Who Leaves When the Change Drags On?

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iStock_000008318174SmallAll too often, the answer is, The wrong people keep leaving…the very people who can quickly adapt to the change, and can help you build the momentum that you need for the change to succeed. 

A few years after deregulation of the telephone industry I heard the following story. One of the old-line phone companies had not achieved the change results they were going for. They purportedly told a consulting firm, In the old days we were an elephant. We wanted to become a cheetah in the new marketplace; instead we have become an elephant on Slim Fast.  


Why does this happen?

The answer is quite simple. Change disrupts people’s lives. Drag it on, and they find themselves adrift in that turbulent, uncertain state. Some hope to wait it out. Some flounder. Some fight it. And some–those who are most capable of changing–take control of their own situations. They find jobs elsewhere.

If you are a mission-driven organization, and your most resilient people are aligned with your mission, they may not be quite as quick to “jump ship.” But even then, they will not tolerate the uncertainty forever. They will find another place to serve your mission, or find another mission they are passionate about supporting.

In either case, what you are left with as you continue to pursue your change is a workforce (and, in the case of nonprofits, possibly even a volunteer force) that becomes less and less capable of supporting your change effort.


What can you do about it?

First a disclaimer: your ability to take some of the following actions may be affected by legal and/or contractual constraints.

If the change is really that important, you don’t want it to drag on forever. Transformational changes can sometimes take years to deliver their promised benefits, especially in larger organizations. But even then, people will see an accelerating momentum as positive, and lagging momentum as a sign of potential failure.

So how do you launch the change and move it forward to keep the momentum going, and to keep the people who will help you do so?

  • Be clear about the intent of your change. You need a clear, complete, concise, and compelling expression of that intent.
  • Build leadership understanding, commitment, and alignment around that intent. Your leadership team sets the tone for the organization. If they are working at cross-purposes, or are not demonstrating full support for the change, it cannot move forward effectively.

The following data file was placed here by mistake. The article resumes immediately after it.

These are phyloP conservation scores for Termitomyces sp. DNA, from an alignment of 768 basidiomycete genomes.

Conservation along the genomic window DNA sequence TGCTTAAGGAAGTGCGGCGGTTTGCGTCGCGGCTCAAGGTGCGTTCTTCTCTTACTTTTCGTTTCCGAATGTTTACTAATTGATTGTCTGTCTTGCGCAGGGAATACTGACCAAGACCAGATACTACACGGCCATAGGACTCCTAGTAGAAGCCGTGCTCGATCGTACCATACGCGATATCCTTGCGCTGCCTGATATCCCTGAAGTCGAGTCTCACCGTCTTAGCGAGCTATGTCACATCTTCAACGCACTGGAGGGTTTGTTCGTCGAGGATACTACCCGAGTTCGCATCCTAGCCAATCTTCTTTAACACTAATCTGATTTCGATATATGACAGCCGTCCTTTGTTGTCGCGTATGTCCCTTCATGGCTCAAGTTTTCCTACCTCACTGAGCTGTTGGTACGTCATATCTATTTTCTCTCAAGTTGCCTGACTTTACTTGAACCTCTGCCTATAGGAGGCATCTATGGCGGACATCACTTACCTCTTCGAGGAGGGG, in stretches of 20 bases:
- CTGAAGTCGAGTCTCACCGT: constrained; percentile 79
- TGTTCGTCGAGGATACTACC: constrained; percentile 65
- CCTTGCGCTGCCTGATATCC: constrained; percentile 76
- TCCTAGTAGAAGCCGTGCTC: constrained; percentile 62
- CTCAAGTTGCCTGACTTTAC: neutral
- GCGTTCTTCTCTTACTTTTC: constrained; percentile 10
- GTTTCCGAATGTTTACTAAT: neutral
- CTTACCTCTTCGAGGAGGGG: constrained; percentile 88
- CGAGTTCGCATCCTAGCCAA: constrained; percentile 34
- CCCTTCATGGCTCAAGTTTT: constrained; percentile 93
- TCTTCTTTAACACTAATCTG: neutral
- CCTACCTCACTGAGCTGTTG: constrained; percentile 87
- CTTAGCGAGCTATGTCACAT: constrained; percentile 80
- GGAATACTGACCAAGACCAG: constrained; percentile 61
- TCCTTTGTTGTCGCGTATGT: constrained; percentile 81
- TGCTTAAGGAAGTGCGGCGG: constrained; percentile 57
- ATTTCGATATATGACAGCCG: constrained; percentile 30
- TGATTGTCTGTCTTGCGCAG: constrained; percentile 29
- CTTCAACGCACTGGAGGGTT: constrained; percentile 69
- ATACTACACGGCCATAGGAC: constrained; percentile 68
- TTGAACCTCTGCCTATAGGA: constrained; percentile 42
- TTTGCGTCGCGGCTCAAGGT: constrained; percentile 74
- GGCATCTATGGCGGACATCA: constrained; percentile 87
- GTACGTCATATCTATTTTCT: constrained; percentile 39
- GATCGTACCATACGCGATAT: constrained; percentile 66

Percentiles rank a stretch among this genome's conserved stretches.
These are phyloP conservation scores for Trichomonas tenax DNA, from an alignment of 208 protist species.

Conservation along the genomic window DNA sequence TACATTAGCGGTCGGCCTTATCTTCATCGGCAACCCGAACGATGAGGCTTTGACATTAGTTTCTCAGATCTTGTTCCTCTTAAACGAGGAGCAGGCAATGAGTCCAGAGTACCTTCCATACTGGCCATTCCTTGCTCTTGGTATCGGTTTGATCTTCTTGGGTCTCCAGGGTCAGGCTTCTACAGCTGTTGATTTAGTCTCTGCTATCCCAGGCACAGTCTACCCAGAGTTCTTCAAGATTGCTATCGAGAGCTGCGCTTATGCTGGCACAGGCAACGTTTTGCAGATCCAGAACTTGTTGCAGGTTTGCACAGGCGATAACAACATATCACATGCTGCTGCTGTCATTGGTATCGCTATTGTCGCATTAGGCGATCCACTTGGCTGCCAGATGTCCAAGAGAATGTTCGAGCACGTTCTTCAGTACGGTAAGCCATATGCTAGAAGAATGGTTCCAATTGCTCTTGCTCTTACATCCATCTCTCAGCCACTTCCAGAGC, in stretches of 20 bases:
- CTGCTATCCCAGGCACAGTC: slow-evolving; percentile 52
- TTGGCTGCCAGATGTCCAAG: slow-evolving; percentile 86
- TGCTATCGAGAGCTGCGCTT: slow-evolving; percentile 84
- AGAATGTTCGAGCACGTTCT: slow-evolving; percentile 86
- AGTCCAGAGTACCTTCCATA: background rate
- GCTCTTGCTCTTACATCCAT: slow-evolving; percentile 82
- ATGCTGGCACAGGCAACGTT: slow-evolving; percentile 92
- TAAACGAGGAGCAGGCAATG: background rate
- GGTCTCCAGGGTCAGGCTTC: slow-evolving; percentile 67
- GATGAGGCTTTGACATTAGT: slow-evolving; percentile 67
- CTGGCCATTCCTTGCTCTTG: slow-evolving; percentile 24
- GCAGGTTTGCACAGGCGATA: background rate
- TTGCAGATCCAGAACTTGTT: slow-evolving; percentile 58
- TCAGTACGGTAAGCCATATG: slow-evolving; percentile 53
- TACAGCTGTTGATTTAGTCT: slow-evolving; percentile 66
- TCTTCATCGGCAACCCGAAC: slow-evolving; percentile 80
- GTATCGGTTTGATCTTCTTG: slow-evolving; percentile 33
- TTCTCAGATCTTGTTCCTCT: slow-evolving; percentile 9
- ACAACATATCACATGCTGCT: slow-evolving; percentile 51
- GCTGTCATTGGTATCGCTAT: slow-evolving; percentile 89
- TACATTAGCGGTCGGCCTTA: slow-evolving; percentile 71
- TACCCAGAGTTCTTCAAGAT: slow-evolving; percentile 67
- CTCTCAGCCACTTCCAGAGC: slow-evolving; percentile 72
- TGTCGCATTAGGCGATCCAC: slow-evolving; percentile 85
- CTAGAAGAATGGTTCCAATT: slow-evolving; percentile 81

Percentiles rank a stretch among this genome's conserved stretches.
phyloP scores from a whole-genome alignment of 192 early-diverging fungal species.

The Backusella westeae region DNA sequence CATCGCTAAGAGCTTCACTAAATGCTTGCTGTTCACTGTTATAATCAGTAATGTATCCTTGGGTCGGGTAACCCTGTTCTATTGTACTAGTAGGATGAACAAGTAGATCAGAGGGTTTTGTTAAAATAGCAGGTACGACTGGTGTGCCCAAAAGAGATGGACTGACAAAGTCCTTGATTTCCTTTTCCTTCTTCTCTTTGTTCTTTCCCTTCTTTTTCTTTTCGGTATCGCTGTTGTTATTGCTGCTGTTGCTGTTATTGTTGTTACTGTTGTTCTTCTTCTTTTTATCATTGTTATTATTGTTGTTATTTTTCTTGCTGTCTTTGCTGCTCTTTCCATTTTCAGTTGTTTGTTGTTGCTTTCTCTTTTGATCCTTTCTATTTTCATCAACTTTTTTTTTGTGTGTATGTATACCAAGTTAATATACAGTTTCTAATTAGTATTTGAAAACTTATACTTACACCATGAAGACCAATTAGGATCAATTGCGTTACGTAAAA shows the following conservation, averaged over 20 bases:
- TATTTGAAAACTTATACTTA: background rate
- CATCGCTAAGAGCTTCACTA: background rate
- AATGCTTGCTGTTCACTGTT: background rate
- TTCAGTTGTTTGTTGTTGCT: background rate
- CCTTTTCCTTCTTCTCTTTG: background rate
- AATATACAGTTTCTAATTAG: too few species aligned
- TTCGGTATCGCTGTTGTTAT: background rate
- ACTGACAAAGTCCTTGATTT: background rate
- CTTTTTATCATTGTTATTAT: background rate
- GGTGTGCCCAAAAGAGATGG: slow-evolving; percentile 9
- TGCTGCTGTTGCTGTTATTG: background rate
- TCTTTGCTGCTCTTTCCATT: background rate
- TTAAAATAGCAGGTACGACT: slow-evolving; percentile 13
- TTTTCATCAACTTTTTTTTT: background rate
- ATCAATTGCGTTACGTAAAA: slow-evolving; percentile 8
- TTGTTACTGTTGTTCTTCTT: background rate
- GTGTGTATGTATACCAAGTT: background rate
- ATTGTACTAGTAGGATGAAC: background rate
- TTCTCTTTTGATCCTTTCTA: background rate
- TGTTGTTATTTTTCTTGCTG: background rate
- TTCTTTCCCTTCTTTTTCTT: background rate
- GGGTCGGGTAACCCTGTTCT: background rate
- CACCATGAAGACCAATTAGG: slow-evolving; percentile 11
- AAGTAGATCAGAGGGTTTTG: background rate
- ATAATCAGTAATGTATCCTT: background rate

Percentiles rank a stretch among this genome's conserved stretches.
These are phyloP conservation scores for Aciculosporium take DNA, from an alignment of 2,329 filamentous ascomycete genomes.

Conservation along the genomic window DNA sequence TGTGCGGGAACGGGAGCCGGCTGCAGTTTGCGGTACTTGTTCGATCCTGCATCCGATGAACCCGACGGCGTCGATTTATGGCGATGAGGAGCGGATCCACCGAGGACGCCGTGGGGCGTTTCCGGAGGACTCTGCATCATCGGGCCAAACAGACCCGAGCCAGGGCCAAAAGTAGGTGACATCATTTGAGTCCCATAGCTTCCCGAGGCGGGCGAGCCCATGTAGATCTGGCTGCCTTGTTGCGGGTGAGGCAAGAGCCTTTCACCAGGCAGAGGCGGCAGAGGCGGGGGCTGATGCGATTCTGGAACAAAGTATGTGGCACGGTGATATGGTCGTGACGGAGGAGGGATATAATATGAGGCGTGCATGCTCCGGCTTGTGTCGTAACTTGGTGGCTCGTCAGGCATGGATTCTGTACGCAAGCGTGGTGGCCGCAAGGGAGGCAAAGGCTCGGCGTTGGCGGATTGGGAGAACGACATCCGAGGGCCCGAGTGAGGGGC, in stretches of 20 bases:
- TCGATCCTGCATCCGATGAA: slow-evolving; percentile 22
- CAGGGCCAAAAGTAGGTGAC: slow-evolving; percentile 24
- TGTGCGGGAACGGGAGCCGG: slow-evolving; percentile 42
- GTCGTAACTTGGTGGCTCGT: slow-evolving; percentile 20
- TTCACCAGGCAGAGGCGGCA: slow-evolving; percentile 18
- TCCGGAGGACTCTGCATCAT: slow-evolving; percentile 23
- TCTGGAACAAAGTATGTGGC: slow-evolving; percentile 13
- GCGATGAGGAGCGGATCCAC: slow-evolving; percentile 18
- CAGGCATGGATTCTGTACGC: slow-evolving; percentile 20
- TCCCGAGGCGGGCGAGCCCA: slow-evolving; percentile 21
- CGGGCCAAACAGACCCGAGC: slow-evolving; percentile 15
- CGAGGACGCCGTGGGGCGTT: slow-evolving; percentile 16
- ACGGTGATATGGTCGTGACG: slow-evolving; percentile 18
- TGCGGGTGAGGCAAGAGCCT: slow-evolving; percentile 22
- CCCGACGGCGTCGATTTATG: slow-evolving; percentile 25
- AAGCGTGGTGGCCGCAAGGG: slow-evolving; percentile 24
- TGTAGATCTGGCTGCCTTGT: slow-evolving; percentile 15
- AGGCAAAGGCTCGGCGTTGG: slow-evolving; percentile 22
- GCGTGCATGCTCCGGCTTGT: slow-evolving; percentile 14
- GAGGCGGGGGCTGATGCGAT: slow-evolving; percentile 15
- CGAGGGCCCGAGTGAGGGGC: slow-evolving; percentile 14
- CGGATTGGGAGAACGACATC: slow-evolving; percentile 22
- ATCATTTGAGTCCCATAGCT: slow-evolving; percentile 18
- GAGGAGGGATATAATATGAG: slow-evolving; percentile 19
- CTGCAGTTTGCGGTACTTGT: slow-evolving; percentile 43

• Identify the “keepers.”  Here there are two things that are important to consider. First, who are those who are most resilient, most capable of making the changes that you are pursuing? Second, who are the people that either are now or most likely will be aligned with the new ways of thinking and behaving required by your change initiative?
  • Enlist people in the change: (Follow this link to read my post on enlisting people.) Your “keepers” should be among the early people whom you enlist.
  • Engage people in the change. If change is a disruption in a person’s expectations, then engaging them in it gives them back a sense of control. When engaging people, be clear about the parameters of the engagement. For example, “I am not asking you whether we should make this change. I do want your help in figuring out how we carry it out successfully in your area of the organization.”
  • Keep the change moving forward. Work it!: You don’t become an Olympian by going to the gym twice a week. You don’t succeed at major change by making it a part-time activity. You need to commit your “best and brightest.” You need to make it a focus of your own time, attention, and action as a leader. You need to move it forward as quickly as people can adapt to it. You need to take other things off the plate if they are draining resources (including, but not limited to, time, attention, and adaptation capacity). Don’t wait for consensus; major change doesn’t happen that way. Don’t wait for all the answers; they aren’t there. Don’t expect to get everything right, because you won’t; acknowledge and learn from the mistakes. Don’t expect everyone to get on board, because they won’t; the best thing you can do is to respectfully help those who won’t make the transition get out of the way.

    What has worked for you in keeping the right people on board during highly disruptive change? Comment below.

Resilience Is Critical When Facing Challenge.

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This is a personal story.

In 2009 I began mentoring a high school student. The initial connection was our shared interest in photography, but a large part of the mentoring grew out of the abuse Brandon was experiencing at home, and the assaults he, as a gay man, was suffering at school. Two years later I took him in when his family threw him out of his home. Today Brandon is my son, legally as well as emotionally.

This week we were interviewed by Dr. Linda Hoopes on her program, Resilience Radio. Listen to our story, and the role that resilience played, using the link below.

Resilience Radio Interview with Dr. Linda Hoopes